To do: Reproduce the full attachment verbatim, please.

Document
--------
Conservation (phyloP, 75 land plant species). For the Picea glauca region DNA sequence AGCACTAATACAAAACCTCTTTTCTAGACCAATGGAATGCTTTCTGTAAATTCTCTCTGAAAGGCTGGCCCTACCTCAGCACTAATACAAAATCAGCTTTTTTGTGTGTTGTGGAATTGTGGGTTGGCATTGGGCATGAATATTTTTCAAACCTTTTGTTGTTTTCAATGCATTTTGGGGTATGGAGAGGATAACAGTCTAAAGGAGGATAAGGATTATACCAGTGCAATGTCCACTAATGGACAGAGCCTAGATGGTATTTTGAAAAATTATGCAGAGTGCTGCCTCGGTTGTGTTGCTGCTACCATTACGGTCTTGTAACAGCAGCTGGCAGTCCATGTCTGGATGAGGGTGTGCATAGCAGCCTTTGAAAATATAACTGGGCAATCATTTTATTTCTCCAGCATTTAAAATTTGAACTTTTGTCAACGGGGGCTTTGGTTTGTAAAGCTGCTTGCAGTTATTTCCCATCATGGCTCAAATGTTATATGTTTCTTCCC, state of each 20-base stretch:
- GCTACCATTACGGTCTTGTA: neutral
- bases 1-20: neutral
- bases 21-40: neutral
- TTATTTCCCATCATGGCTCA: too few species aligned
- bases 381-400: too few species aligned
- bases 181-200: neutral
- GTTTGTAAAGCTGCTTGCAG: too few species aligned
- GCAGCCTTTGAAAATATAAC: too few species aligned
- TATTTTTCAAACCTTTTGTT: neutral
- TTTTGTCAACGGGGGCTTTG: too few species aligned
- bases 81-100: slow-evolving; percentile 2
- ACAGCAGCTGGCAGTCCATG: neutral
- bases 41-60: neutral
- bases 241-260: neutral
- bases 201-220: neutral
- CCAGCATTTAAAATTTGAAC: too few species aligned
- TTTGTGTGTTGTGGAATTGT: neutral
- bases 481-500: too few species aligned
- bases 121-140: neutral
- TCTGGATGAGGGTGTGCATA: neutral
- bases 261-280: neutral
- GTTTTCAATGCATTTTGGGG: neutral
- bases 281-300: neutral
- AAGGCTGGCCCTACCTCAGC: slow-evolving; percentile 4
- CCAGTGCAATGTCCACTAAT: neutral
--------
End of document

Conservation (phyloP, 75 land plant species). For the Picea glauca region DNA sequence AGCACTAATACAAAACCTCTTTTCTAGACCAATGGAATGCTTTCTGTAAATTCTCTCTGAAAGGCTGGCCCTACCTCAGCACTAATACAAAATCAGCTTTTTTGTGTGTTGTGGAATTGTGGGTTGGCATTGGGCATGAATATTTTTCAAACCTTTTGTTGTTTTCAATGCATTTTGGGGTATGGAGAGGATAACAGTCTAAAGGAGGATAAGGATTATACCAGTGCAATGTCCACTAATGGACAGAGCCTAGATGGTATTTTGAAAAATTATGCAGAGTGCTGCCTCGGTTGTGTTGCTGCTACCATTACGGTCTTGTAACAGCAGCTGGCAGTCCATGTCTGGATGAGGGTGTGCATAGCAGCCTTTGAAAATATAACTGGGCAATCATTTTATTTCTCCAGCATTTAAAATTTGAACTTTTGTCAACGGGGGCTTTGGTTTGTAAAGCTGCTTGCAGTTATTTCCCATCATGGCTCAAATGTTATATGTTTCTTCCC, state of each 20-base stretch:
- GCTACCATTACGGTCTTGTA: neutral
- bases 1-20: neutral
- bases 21-40: neutral
- TTATTTCCCATCATGGCTCA: too few species aligned
- bases 381-400: too few species aligned
- bases 181-200: neutral
- GTTTGTAAAGCTGCTTGCAG: too few species aligned
- GCAGCCTTTGAAAATATAAC: too few species aligned
- TATTTTTCAAACCTTTTGTT: neutral
- TTTTGTCAACGGGGGCTTTG: too few species aligned
- bases 81-100: slow-evolving; percentile 2
- ACAGCAGCTGGCAGTCCATG: neutral
- bases 41-60: neutral
- bases 241-260: neutral
- bases 201-220: neutral
- CCAGCATTTAAAATTTGAAC: too few species aligned
- TTTGTGTGTTGTGGAATTGT: neutral
- bases 481-500: too few species aligned
- bases 121-140: neutral
- TCTGGATGAGGGTGTGCATA: neutral
- bases 261-280: neutral
- GTTTTCAATGCATTTTGGGG: neutral
- bases 281-300: neutral
- AAGGCTGGCCCTACCTCAGC: slow-evolving; percentile 4
- CCAGTGCAATGTCCACTAAT: neutral